It’s not long after dawn on a clear autumn day, chilly, but set to warm up later. We’re at one end of the 2.5-mile-long Grand Wash, Capitol Reef National Park, Utah, a slot canyon on the Waterpocket Fold through white Navajo Sandstone formations and brick-red Wingate Sandstone cliffs up to 500 feet high. This early, the gorge is half-shaded, its rocks cool. A full day-moon hangs against the turquoise desert sky, balancing like a fairy ball on top of towering walls.
on a canyon path
shapes of clouds
Grand Wash twists and turns, so you never get to see from end to end. Strewn rocks tumbled smooth by flash floods channel us one way then another along the canyon’s floor. The trail winds hard against the cliff foot, punctuated by rock avalanches like sculpted waterfalls. The rocks unravel alongside us, ledgy pinkish Kayenta rocks giving way to blocky Wingate. As the sun climbs, Kodachrome colours develop — ochre, umber, sienna, orange, madder. Little rills of sand formed by run-off seem to mimic in miniature the cliff’s giant folds and bays. Small pools from late summer storms have baked into hard curls of reddish-brown clay. I pick up a bowl-shaped curve as big as my hand, for all the world like a Neolithic potsherd.
sparks of a campfire
through autumn darkness
We pass buttresses of a long-collapsed arch. Shapes carved by centuries catch my eye — a hollowed-out heart, a gaunt monster with bared teeth. Desert varnish slicks high cliff faces, dark iron oxides leached-out over millennia. The Anasazi used to scratch their pictographs of bighorn sheep and hunting scenes into these surfaces. Circular tafoni, solution pockets, pockmark the cliff face, the result of weathering when wind or water dissolve softer rock. These cave-like lacunae, some quite deep, riddle the sandstone. They invite your inquisitive hand — bigger ones offer to frame your selfie. But we’ve been warned. Rattlesnakes like to curl up in the warm hollows! However, the only animal life is a green lizard basking by the track. Yellow-flowered rabbit-brush, last of the October wildflowers, sprawls over sand where the Wash opens to sky.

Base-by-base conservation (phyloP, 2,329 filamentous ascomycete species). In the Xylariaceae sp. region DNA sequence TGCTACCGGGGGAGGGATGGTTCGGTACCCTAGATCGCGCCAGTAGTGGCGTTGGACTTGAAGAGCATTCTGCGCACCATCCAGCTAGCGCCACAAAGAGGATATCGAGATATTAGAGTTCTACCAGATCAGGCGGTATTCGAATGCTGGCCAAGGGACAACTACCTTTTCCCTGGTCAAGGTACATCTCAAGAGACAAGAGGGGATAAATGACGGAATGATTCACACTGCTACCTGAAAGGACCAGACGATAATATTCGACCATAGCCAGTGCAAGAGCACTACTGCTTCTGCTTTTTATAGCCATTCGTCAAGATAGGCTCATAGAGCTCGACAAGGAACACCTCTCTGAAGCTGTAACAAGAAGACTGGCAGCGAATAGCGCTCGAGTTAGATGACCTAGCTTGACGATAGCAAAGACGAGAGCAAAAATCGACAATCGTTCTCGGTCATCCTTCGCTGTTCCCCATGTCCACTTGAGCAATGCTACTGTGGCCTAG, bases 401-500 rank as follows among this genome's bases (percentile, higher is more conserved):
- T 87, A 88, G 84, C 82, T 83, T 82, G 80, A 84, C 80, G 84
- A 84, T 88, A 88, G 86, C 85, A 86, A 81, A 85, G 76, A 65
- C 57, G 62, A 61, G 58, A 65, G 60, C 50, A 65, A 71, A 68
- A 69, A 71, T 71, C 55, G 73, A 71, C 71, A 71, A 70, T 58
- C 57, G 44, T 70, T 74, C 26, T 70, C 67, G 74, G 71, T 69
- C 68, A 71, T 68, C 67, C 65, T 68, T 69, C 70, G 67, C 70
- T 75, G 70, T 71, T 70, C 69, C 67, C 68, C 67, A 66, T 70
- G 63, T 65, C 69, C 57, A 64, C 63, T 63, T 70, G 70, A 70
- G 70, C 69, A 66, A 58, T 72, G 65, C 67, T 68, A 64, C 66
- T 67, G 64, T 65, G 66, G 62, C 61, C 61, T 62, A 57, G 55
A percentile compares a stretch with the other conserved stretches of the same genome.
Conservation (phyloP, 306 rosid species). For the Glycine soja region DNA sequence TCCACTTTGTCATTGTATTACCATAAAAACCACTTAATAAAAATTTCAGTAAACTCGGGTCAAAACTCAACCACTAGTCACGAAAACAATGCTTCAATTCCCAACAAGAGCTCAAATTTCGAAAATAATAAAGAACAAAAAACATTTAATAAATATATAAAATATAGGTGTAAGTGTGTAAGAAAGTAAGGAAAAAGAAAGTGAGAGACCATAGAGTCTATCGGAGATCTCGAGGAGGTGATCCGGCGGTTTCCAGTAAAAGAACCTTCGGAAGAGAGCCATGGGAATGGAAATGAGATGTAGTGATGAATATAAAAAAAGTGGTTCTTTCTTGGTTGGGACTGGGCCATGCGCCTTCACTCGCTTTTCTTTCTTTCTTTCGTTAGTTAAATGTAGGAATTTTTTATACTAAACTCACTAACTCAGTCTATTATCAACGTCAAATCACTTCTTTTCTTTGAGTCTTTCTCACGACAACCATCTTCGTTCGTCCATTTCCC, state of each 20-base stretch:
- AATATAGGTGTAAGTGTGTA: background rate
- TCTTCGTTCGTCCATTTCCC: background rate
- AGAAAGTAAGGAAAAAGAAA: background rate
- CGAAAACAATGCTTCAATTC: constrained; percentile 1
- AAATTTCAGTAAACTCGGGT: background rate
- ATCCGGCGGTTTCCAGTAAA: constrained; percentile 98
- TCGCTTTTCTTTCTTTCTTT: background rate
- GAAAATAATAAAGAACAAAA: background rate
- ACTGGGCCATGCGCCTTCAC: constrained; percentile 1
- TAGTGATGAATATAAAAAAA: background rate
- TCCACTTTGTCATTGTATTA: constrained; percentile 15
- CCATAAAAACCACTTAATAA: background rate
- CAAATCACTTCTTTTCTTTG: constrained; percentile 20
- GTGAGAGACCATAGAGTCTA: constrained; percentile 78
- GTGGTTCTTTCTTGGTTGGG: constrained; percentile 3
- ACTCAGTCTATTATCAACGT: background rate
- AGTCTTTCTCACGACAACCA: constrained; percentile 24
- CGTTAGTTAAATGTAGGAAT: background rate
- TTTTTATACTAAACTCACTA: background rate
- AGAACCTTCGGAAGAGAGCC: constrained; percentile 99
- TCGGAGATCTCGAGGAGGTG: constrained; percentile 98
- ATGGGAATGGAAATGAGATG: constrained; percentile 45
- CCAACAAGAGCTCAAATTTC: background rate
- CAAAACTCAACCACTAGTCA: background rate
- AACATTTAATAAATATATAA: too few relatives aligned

mountain after mountain
named for prophets
We reach the narrowest part of the Wash. The cleft resembles the Narrows in Zion National Park, barely 15 feet wide but floored with sand, and dry. I hang back to take photographs and my buddies disappear. Suddenly I imagine a flash flood in unseen hills, a stampede of crashing stones and torn-apart trees bursting with a headlong roar from this bottleneck slot… I need people (in my shots for scale) so I get on out, fast. The sun’s higher now, warming where it touches — still cold in the shadows. I join my friends and we walk into the 21st century.
at trail’s end
expecting a ride
full of stories
©2018 by Marietta McGregor
Marietta McGregor is a retired botanist, journalist and photographer from Canberra, Australia, whose award-winning haiku, haibun and haiga appear in international journals and anthologies and have featured on Japanese television. She belongs to the Australian and British Haiku Societies, and the Haiku Society of America.